Club career goals (all comps): 65

City/crystal palace:
10 Connections

You can’t begin a Crystal Palace connections feature with anyone else but Malcolm Allison.

Big Mal – City’s legendary coach during the sixties and early 1970s can claim a unique stat of having managed both clubs, not once but twice.

Coach at City from 1965 to 1972, then manager for a year up to 1973, when he then left City for Palace where he stayed for three years.

He was back at City from 1979 to 1980 before again returning to Selhurst Park for a couple of months that didn’t pan out well for him.

Utility player Derek Jeffries spent five years at Maine Road from 1968-73 and then had a further four seasons with Palace.

A defender or defensive midfielder, Jeffries made more appearances over a shorter period with the Eagles.

Steve Mackenzie was just 17 when City paid £250,000 - a record for a teenager - and he went on to spend a couple of seasons at Maine Road, scoring a superb volley in the 1981 FA Cup final replay with Spurs.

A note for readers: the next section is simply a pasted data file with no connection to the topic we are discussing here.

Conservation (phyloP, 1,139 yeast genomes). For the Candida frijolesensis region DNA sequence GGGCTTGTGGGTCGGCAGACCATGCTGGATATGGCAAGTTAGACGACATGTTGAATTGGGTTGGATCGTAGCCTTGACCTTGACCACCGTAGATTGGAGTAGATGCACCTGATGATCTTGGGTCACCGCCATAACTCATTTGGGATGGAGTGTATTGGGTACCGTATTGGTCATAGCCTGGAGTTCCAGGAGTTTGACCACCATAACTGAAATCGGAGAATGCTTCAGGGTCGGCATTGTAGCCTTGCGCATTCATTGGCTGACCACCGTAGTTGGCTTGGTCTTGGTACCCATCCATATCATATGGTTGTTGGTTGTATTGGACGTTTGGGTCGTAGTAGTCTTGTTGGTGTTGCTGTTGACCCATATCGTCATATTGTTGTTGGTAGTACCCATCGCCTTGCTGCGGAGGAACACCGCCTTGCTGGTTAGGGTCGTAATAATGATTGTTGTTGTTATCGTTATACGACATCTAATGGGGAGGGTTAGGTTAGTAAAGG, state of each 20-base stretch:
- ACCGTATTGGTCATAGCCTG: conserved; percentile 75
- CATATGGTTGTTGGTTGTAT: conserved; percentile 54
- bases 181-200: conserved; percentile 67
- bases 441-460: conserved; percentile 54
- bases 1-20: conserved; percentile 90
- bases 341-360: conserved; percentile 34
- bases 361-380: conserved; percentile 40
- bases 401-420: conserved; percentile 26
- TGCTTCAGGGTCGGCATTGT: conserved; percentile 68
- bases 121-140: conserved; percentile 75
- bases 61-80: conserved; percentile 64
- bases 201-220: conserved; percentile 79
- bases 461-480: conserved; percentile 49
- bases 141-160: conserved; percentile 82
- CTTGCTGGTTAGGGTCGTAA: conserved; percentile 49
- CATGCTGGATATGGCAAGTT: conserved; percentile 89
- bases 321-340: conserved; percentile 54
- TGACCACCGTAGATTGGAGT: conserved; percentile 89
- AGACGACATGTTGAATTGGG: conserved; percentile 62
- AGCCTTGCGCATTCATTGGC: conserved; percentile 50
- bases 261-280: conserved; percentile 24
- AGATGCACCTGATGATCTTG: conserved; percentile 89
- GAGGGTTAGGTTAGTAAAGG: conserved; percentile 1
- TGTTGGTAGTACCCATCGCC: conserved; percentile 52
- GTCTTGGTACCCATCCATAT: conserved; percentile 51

Northern Ireland winger Michael Hughes was a talented teenager who was hugely popular with City fans between 1988 and 1992 – but limited first team opportunities saw him move to French side Strasbourg.

He had spells with several clubs, but arguably his four years with Palace between 2003 and 2007 were the best of his career.

Eddie McGoldrick was a former Palace Player of the Year and enjoyed five good years at the club.

He joined City from Arsenal, initially on loan, before signing permanently and staying at Maine Road for three seasons.

He has since returned to Palace as the head of their Academy.

Nomadic goalkeeper John Burridge had spells with both clubs, though more prominently with the Eagles where he stayed from 1977 to 1980, making 88 league appearances.